Above the timber line you might find marmots, ptarmigan, ground squirrels and even pika scurrying about the rocks and alpine fields.
The trail continues to get more and more steep and you will be hiking on talus fields for several parts but I was surprised at how visible the trail was sometimes amidst all the shale.
Eventually you will arrive at the junction where you have an incredible view of Mt. Healy to your left- which is still far away. This is the junction where you could hike the northwestern ridgeline back to Antler Creek if you wanted.
It was here where I found a dall sheep hanging out right next to the trail! He wasn’t scared of me but was curious. I kept my distance even though he walked towards me.
This location also has an incredible vantage point to see the remnants of an ancient glacier which slowly carved its way down the mountain. I call this place the toilet bowl because it looks like, well, a toilet bowl. From here, the trail cuts in a southeastern direction but still follows the spine of the mountain.
I told you that you would be hiking along the mountain spine for most of the hike. You can see the “castle” or Mt. Healy in the background.
The amount of grasses, moss and even wild flowers blooming this high up and in such a derelict location is quite amazing. It only adds to the beauty of this long hike.
Another remarkable vantage point is this almost rectangular rock that juts out from near the top of the mountain.
The trail sneaks by this little window that overlooks the town of Healy. If you aren’t aware, you will walk right by it.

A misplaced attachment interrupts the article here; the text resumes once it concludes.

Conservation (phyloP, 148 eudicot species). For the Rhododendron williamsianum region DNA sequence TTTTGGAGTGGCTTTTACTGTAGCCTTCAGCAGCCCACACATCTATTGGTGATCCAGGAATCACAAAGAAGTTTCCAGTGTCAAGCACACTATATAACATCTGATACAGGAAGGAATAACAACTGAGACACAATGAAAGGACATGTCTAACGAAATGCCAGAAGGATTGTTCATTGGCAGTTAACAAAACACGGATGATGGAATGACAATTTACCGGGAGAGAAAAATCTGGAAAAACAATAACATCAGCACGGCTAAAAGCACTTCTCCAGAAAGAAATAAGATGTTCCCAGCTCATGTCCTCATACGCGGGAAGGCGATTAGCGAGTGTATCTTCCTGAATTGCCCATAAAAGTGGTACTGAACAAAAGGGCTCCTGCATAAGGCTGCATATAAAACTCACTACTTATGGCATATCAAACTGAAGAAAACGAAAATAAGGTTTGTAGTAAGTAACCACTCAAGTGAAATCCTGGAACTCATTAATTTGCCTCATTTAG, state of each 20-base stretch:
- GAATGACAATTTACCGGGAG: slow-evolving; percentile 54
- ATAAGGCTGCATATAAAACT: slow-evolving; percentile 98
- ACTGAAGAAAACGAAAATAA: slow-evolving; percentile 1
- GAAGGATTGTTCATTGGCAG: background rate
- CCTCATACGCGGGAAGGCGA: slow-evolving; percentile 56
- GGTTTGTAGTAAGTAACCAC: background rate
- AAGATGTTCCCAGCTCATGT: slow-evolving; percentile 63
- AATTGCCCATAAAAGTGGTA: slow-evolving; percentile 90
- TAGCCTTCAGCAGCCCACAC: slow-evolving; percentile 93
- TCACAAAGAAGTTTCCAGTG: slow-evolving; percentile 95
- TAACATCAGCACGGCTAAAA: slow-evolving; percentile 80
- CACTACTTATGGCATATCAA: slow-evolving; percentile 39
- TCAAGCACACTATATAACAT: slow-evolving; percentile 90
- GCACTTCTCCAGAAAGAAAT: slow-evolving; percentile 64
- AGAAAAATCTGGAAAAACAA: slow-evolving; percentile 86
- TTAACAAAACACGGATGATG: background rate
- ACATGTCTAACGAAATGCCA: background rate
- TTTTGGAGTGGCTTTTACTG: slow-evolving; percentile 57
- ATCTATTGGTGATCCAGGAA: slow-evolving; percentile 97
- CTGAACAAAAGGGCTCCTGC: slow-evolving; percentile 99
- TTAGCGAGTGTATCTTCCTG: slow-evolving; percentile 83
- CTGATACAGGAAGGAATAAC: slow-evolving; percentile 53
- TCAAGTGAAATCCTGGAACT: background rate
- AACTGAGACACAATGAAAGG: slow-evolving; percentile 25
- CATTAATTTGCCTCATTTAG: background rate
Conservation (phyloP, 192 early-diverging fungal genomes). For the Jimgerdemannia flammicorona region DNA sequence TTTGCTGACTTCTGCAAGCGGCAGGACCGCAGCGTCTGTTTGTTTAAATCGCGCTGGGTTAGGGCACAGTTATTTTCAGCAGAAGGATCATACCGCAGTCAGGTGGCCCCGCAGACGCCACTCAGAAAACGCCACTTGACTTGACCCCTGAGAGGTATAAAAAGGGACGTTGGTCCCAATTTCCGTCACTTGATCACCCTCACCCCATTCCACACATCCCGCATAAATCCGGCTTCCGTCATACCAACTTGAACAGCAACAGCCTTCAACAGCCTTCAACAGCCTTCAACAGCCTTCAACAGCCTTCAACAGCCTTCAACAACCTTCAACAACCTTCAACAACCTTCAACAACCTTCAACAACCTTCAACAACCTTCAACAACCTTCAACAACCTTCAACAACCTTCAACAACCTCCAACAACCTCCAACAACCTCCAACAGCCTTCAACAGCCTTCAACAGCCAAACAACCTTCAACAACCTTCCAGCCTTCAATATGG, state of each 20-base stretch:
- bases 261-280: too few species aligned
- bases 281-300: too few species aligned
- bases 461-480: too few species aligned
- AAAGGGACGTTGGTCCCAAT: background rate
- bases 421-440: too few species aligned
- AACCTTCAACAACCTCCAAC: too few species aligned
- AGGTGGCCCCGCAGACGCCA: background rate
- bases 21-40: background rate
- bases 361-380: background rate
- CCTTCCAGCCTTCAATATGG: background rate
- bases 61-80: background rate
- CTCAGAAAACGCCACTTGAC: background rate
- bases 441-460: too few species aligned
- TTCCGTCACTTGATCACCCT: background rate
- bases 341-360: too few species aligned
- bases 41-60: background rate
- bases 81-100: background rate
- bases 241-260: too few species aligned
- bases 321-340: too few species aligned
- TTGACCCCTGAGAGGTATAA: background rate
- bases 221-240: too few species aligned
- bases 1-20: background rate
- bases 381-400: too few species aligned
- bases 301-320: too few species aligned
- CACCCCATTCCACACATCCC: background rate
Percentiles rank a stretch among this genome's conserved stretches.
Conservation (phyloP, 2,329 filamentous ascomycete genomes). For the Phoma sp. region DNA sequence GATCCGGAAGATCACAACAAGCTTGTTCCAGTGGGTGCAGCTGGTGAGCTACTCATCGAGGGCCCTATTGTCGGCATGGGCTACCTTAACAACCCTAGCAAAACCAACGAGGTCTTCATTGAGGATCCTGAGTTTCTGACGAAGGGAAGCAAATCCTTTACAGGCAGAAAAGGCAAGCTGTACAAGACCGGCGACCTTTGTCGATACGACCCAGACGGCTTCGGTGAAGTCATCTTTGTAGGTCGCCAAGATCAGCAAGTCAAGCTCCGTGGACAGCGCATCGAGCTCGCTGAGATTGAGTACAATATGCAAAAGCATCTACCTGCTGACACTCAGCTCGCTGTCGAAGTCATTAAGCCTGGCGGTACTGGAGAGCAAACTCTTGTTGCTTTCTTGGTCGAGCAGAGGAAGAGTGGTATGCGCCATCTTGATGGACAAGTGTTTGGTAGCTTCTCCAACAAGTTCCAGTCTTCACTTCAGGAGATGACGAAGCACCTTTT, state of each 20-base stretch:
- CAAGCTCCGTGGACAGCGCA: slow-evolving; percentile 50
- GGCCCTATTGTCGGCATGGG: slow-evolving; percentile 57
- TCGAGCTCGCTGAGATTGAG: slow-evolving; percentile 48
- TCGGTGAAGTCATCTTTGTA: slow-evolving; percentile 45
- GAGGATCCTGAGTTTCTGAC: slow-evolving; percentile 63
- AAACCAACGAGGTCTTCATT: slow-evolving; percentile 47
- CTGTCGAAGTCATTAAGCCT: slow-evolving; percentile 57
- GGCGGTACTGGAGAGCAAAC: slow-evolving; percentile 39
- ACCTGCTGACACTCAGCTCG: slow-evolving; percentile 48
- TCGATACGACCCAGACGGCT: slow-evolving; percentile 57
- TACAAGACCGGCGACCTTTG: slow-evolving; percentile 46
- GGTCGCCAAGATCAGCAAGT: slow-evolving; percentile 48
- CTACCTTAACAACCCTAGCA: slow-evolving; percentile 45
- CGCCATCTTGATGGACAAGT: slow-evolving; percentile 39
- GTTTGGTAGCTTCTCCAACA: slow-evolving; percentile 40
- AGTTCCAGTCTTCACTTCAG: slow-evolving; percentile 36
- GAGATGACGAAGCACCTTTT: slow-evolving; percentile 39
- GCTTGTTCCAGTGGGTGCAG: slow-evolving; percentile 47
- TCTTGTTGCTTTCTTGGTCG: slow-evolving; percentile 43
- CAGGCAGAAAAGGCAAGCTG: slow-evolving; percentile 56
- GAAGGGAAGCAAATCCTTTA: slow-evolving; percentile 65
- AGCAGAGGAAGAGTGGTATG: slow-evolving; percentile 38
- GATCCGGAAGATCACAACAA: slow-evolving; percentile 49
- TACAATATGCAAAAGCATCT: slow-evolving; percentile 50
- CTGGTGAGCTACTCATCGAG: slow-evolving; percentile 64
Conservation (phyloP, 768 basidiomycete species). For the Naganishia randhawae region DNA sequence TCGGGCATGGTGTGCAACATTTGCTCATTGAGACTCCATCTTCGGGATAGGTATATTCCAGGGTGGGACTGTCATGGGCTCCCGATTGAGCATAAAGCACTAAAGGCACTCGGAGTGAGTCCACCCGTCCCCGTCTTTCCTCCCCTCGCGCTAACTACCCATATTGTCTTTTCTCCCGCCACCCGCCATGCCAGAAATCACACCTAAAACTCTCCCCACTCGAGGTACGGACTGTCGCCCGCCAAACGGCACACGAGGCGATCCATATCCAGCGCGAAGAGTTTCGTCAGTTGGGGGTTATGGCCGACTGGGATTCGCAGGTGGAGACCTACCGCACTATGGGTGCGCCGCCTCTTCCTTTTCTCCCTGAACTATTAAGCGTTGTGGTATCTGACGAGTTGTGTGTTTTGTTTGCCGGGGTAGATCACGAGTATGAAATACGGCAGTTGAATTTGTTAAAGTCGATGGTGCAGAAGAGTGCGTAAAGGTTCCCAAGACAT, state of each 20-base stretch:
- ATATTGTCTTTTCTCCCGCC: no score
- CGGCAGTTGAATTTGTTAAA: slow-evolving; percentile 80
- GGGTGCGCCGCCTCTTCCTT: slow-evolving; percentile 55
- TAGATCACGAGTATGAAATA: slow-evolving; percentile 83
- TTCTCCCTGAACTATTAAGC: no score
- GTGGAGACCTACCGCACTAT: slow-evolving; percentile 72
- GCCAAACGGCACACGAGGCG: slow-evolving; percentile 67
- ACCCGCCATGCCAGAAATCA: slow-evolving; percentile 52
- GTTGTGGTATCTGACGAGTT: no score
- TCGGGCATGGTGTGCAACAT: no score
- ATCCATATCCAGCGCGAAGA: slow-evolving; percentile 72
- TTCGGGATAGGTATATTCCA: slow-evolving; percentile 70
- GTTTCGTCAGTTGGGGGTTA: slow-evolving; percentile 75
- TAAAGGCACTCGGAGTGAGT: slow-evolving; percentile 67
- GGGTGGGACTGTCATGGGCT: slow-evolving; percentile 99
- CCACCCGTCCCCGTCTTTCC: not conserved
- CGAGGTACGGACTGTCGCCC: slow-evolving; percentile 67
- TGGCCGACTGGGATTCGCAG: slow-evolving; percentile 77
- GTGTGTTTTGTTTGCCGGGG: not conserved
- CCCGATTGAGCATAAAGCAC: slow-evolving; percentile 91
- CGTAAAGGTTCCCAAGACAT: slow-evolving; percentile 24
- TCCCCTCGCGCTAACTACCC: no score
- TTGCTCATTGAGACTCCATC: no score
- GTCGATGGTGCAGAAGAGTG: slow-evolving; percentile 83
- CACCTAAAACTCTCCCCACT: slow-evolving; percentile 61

What seems to go on forever you will finally arrive a snow field which may be melted if you hike in the heat of the summer. I have found Dall sheep fur and even tracks all over this area so you may be lucky and see some hanging around.
You are getting very close to the top. If you are like me, your legs are probably sore at this point! Press forward!
To reach the summit you will need to hike around to almost the southern side and find a safe way to scramble on the rocks. You won’t need to do any rock climbing but it is still steep and there is loose rock everywhere.
This hike is long and difficult but you will be rewarded with incredible views of the Alaskan Mountain range and on clear days you can see for miles of what is endless wilderness.
The top of Mt. Healy is steep rocky and very dangerous on all sides. If you slip and fall, you will tumble for hundreds of feet before you come to a stop. So please be extremely careful at the top and keep an eye on those you are hiking with.
Looking east over the Alaskan Mountain Range. You can see Sugar Loaf and also Dora Peak in the background.
Hiking back down the trail
Beautiful views of the Eight Mile lake on the Stampede trail (road)
Laying down on the soft alpine grass. I was a little more than tired!
I saw some more Dall sheep and lots of arctic ground squirrels on the way down.
Keep a steady pace and hike back down to the bottom. It took me about an hour and a half to reach my car at the bridge of Bison Gulch – my knees killed!
The Mt. Healy hike was long and difficult but it is my favorite hike in the Healy and Denali areas. There is something fascinating to me about Mt. Healy. Maybe it’s the solitude. Maybe it’s the endless terrain of treeless mountains. Either way, I have hiked this about a dozen times in the past years I have been working here and plan to do it even more times in the future. If you are looking for an incredible half-day adventure in Denali, you have found it.